“War Ready” is the only song I haven’t completely deciphered. The song begins with lines about wanting to get away before leaving his brains on the ceiling, but it slowly transitions into race. Connecting similarities to the county jail and slaves ships, lynchings, and a quote, “A black man is better off dead.” Race is mentioned enough where you know it has a deeper meaning to the character’s psyche, it’s more alluding to the mental effects of being a black man in the music industry and America — a topic that Vince has never strayed from.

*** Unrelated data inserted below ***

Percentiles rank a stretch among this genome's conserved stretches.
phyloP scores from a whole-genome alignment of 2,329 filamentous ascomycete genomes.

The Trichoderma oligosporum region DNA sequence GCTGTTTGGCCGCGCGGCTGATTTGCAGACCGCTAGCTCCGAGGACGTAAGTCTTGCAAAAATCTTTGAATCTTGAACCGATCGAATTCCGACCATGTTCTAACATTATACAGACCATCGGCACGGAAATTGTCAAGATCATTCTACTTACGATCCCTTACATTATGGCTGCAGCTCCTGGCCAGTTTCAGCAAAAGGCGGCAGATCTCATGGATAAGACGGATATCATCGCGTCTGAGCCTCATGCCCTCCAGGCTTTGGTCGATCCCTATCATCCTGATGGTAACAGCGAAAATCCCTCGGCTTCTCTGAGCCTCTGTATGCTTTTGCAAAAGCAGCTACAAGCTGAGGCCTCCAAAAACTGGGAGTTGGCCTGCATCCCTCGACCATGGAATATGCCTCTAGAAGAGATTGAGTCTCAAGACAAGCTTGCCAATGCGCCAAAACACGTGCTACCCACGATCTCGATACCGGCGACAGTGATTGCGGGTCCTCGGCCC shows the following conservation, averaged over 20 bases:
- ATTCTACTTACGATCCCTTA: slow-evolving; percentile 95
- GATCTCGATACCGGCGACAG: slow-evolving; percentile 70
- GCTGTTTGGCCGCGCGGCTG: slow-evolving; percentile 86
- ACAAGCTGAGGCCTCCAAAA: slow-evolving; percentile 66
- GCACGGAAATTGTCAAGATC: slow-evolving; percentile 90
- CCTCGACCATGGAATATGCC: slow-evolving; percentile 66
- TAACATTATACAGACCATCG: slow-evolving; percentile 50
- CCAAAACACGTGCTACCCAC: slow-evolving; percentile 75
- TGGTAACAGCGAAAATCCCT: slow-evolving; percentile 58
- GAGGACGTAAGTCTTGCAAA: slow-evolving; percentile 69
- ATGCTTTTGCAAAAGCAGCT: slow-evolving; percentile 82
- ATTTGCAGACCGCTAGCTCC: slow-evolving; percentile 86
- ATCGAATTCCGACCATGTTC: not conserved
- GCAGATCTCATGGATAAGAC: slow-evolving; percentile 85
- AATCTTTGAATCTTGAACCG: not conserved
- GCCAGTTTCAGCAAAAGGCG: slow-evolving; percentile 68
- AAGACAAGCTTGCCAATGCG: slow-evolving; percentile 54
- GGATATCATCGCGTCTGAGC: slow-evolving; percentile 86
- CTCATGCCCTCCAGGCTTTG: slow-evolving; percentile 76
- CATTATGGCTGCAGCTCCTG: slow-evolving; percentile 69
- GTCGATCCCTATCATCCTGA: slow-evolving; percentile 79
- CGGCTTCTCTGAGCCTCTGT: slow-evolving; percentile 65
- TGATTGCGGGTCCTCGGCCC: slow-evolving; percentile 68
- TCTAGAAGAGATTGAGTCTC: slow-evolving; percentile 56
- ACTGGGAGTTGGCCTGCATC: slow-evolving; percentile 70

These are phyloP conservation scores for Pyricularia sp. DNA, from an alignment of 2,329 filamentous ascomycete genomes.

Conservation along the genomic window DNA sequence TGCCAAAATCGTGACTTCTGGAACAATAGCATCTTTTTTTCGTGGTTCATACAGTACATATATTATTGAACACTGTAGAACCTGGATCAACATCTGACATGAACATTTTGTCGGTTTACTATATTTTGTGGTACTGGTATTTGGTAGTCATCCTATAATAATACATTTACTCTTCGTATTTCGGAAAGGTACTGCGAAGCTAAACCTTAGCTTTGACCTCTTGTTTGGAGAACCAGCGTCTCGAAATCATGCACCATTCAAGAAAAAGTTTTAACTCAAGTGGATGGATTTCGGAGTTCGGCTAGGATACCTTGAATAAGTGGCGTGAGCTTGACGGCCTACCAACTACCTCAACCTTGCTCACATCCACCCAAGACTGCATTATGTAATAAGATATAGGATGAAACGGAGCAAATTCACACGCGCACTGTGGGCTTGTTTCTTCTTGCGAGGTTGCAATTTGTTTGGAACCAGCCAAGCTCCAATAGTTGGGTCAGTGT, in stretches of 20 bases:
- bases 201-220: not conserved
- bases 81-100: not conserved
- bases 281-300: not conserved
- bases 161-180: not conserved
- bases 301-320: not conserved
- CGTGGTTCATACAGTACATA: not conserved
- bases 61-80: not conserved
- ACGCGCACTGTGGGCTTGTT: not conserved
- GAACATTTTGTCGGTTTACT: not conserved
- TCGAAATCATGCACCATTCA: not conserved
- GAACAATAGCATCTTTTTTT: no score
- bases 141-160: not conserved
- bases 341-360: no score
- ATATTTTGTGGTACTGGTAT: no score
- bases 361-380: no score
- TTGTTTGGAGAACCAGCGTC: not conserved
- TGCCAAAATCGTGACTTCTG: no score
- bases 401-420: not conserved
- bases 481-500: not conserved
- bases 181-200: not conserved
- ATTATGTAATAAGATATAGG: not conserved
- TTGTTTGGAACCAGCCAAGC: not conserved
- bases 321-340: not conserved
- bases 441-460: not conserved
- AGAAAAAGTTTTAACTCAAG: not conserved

The EP ends with “Let It Shine” when, after struggling with the decision, the trigger is finally pulled. Ending with his death is a traditional closure, but it also feels fitting. It shows how the project was made to make sense if you flip the tracklisting, but it requires you to hear the project more than once. That’s the genius of Prima Donna — the project encourages you to listen in a different way. The smallest change can impact the entire experience. Even the album’s mood is altered once you change the tracklisting — the production starts to feel more schizophrenic and bizarre as he becomes more famous and loses more of his mind. “Smile” feels like your brain melting in a microwave, compared to the sparse and minimalistic “Pimp Hand,” the soundscape feels maddening as Vince goes more crazy. I read some critiques about the production, but insanity is supposed to feel eccentric, off-kilter, and off-beat. For the story, for the listening experience, the unconventional makes more sense than going with a sound that’s more popular.